In documents recovered from a town in northern Syria, German magazine Der Spiegel has uncovered a 31 page document that appears to be the genesis for Islamic State.
Samir Abd Muhammad al-Khlifaw, better known by the pseudonym as Haji Bakr, was a former colonel in the intelligence wing of Saddam Hussein’s air defence force. He travelled to Syria in 2012 and took up residence in the town of Tal Rifaat, Aleppo Province, an area already teeming with Islamists radicalised from visits to Gulf states.
The report outlines the intricate structure Haji Bakr established to create a ‘state’ from which attacks into Iraq could be launched. Der Spiegel likens it to the East German Stasi domestic intelligence agency.
The blueprint requires that an Islamic missionary centre, or Dawah, be opened in new areas, from where sympathetic attendees could be enlisted as spies, providing information on powerful families and personal details that could be used for blackmail, such as who was homosexual.
Such information was then used to divide and conquer communities, before the new leaders could implement the detailed plans for everything from a Sharia judicial system to schooling, finance and media.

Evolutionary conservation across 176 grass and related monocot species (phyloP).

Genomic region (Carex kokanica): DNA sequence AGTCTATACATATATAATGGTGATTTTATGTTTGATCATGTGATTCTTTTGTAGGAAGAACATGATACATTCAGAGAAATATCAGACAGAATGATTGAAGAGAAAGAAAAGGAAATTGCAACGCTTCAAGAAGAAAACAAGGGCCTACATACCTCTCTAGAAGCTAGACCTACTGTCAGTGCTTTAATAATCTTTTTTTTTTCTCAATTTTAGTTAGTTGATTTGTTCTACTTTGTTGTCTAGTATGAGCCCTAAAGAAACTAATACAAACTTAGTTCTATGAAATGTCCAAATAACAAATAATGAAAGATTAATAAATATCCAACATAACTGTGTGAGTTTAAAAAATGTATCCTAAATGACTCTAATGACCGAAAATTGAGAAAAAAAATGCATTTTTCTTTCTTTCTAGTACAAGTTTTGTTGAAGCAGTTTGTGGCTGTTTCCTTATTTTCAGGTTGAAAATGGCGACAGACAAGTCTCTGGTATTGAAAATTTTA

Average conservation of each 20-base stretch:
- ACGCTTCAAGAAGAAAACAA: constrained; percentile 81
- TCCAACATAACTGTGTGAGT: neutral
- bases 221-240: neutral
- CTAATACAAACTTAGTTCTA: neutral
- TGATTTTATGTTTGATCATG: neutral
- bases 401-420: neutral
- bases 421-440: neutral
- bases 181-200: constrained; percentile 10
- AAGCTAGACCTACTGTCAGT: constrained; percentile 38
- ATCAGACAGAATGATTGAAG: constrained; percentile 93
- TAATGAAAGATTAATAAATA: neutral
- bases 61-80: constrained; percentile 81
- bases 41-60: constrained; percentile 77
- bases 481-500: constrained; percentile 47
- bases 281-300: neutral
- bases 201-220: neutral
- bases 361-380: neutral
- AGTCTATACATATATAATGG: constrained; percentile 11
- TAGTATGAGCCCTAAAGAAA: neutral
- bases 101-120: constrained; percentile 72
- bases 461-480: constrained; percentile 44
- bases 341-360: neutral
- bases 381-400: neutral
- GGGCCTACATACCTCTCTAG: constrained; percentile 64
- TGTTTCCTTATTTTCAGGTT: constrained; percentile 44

Power was seized and held on to through surveillance, espionage, murder and kidnapping the report claims.
Haji Bakr was killed in a gun battle in Tal Rifaat in January 2014. By then the former inmate of Abu Ghraib prison had been able to put some of his most important plans for the caliphate in place, including the positioning of Abu Bakr al-Baghdadi as its leader in 2010. This was to give IS an ‘Islamic face’ and the language used in the documents suggests that the Islamic foundations of IS are purely a cover for a deeply political, dictatorial organisation.
Spiegel got hold of the documents from an unidentified man who took them from Bakr’s house after he was killed. “Our greatest concern was that these plans could fall into the wrong hands and would never have become known,” the man said.